Thursday, February 13, 2014

Understanding the Working Wizard

Thinking old school gaming...

So you have character classes like Fighting Man and Magic User and then you have NPCs who do real jobs, like blacksmith or apothecary or even castle guard.  Now it might be that the castle guard is actually a 2nd level Fighting Man, but the blacksmith and apothecary?  No, they are just regular working people.  They are what the adventurers would be if they had to give up their adventuring and get real jobs.  Of course these workaday NPCs do get better at their jobs through practice and training, but PCs have to earn experience by going out in the world and completing quests.  Imagine then that the blacksmith does earn experience, but it is very specific experience.  He learns his craft and that is what he "levels" as he lives his life.  The PCs, however, aren't working or training or practicing.  No, they are going out in the world and having experiences and from this they learn.  This experience might be practical, such as the first time they meet a rust monster and learn what a rust monster does and how to deal with that, or it might be hard to define.  For that there are experience points.  Either way the PCs must go out and find more and more experiences to get better because that is, more or less, their calling in life.

So what has this to do with wizards?

Well traditionally we see wizards in towers (or dank dungeons) full of magical paraphernalia such as candles, tomes, stuffed creatures, magic circles on the floor, symbols all over the place, perhaps cauldrons as well.  Does this bear any resemblance to the average adventuring wizard?

Well, no.  But we know that wizards can research spells and scribe scrolls and brew potions and enchant items, all of which requires an outlay of time and gold, and requires labs and such.  So how is the adventuring wizard different from this other type?
A working wizard...this is what he does ALL DAY.

Consider the non-adventuring wizard a "working" wizard.  His job is being a wizard.  He studies magic, focusing on the deeper mysteries of magic for his own reasons such as a thirst for forbidden knowledge or profit.  These sorts of wizards don't gain experience from killing monsters or delving dungeons, but they do learn and study and practice.  They don't bother with weapons or fighting, spending their time amassing libraries full of material, including spell books, but also histories, philosophies and other tomes.  They build labs and research spells.  They are to wizards what blacksmiths are to warriors, creators of the tools used for adventure and action.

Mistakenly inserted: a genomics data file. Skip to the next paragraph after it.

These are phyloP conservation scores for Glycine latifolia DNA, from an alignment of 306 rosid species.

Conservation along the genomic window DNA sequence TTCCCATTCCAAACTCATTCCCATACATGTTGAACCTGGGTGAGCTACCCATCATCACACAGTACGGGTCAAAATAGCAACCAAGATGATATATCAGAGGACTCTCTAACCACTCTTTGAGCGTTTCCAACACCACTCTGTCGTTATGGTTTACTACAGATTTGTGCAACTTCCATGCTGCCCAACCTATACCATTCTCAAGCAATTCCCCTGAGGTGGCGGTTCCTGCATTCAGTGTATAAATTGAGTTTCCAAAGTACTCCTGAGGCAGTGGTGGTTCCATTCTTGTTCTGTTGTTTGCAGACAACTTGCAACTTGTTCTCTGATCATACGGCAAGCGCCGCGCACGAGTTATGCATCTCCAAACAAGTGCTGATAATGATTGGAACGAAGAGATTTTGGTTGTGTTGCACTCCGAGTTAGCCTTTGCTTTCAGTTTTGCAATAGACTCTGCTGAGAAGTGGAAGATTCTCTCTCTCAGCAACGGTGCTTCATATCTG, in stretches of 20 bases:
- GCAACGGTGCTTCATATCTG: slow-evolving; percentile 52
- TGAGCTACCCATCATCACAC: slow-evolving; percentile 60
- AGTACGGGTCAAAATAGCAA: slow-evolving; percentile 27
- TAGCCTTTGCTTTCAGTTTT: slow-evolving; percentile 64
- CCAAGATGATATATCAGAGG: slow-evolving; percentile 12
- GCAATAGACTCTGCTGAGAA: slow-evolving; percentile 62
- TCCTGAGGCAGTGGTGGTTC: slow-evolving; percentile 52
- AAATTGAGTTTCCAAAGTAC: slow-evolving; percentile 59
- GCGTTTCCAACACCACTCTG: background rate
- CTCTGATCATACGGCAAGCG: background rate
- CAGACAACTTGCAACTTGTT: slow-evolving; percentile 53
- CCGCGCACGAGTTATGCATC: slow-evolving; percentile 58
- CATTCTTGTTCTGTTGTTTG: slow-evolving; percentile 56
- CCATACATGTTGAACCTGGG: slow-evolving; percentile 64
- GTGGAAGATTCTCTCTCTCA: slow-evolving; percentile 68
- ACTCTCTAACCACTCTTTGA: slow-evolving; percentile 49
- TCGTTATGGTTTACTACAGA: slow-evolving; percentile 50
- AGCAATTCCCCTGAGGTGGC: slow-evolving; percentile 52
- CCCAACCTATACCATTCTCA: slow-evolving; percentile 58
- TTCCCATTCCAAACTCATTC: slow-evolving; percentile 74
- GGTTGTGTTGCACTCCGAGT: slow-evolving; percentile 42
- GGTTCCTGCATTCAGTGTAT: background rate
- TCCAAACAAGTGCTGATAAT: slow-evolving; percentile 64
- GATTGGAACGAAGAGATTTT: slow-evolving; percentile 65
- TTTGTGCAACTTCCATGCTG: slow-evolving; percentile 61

Adventuring Wizard! (note the sword and combat beard)

Now the adventuring wizard is a different story.  For the adventuring wizard the adventuring is his actual job, not the wizarding.  Think about it; it is the truth.  The adventuring wizard spends the bulk of his time exploring dungeons, trekking through the wilderness and battling monsters.  He does employ magic (at times) to do this, but he does not have the time to simply stop the action and look through his library of magical tomes for the right spell, or to pause in the middle of a ritual (not that he has time to set up and perform a ritual with a horde of bloodthirsty orcs bearing down upon the party) to find the perfect reagent for the spell.  He has to cast a timely spell to blast the orcs or save the party from an earthquake.  He can gain magical knowledge through research but he gets the vast bulk of it from exploration of the world (and plundering of dungeons where a old spell books or some scrolls are found in the treasure horde).  He also has to fight in melee at times and while he'll never be the combatant that his fighter and cleric friends are, he learns about weapons and tactics in a sort of on-the-job training.  For this reason (dependent upon the system) he only has a few key spells ready (or spell points) and often relies on magical trinkets to round out his arsenal.

Certainly, as it was in the old school days, the adventuring wizard can settle down and retire (or semi-retire) and build a tower and spend more and more of his time doing the "working wizard" things, perhaps inventing several new spells that adventuring wizards will no doubt use in their own careers (possibly paying a pretty silver for as well) making legends of the creators.  The adventuring wizard is a more eclectic magic-user than a working wizard who spends his whole time focusing on single goal or a battle mage that studies at some academy to be a mobile siege engine on the field.  Adventuring wizards tend to learn their spells by finding them in old treasure hordes or researching them when they have some downtime and the cash.  Yet they are also more versatile and level faster.  If you are going to play old school you have to embrace this notion of the Swiss Army Wizard, or as a friend of mine puts it "the iWiz...I've got a spell for that".  Sure he won't be turning lead into gold anytime soon, but when you have to jump off the edge of a gorge to escape a rampaging orc horde Feather Fall is a far more useful thing to have than a pocket full of loose change.

Greatest Wizard of all!

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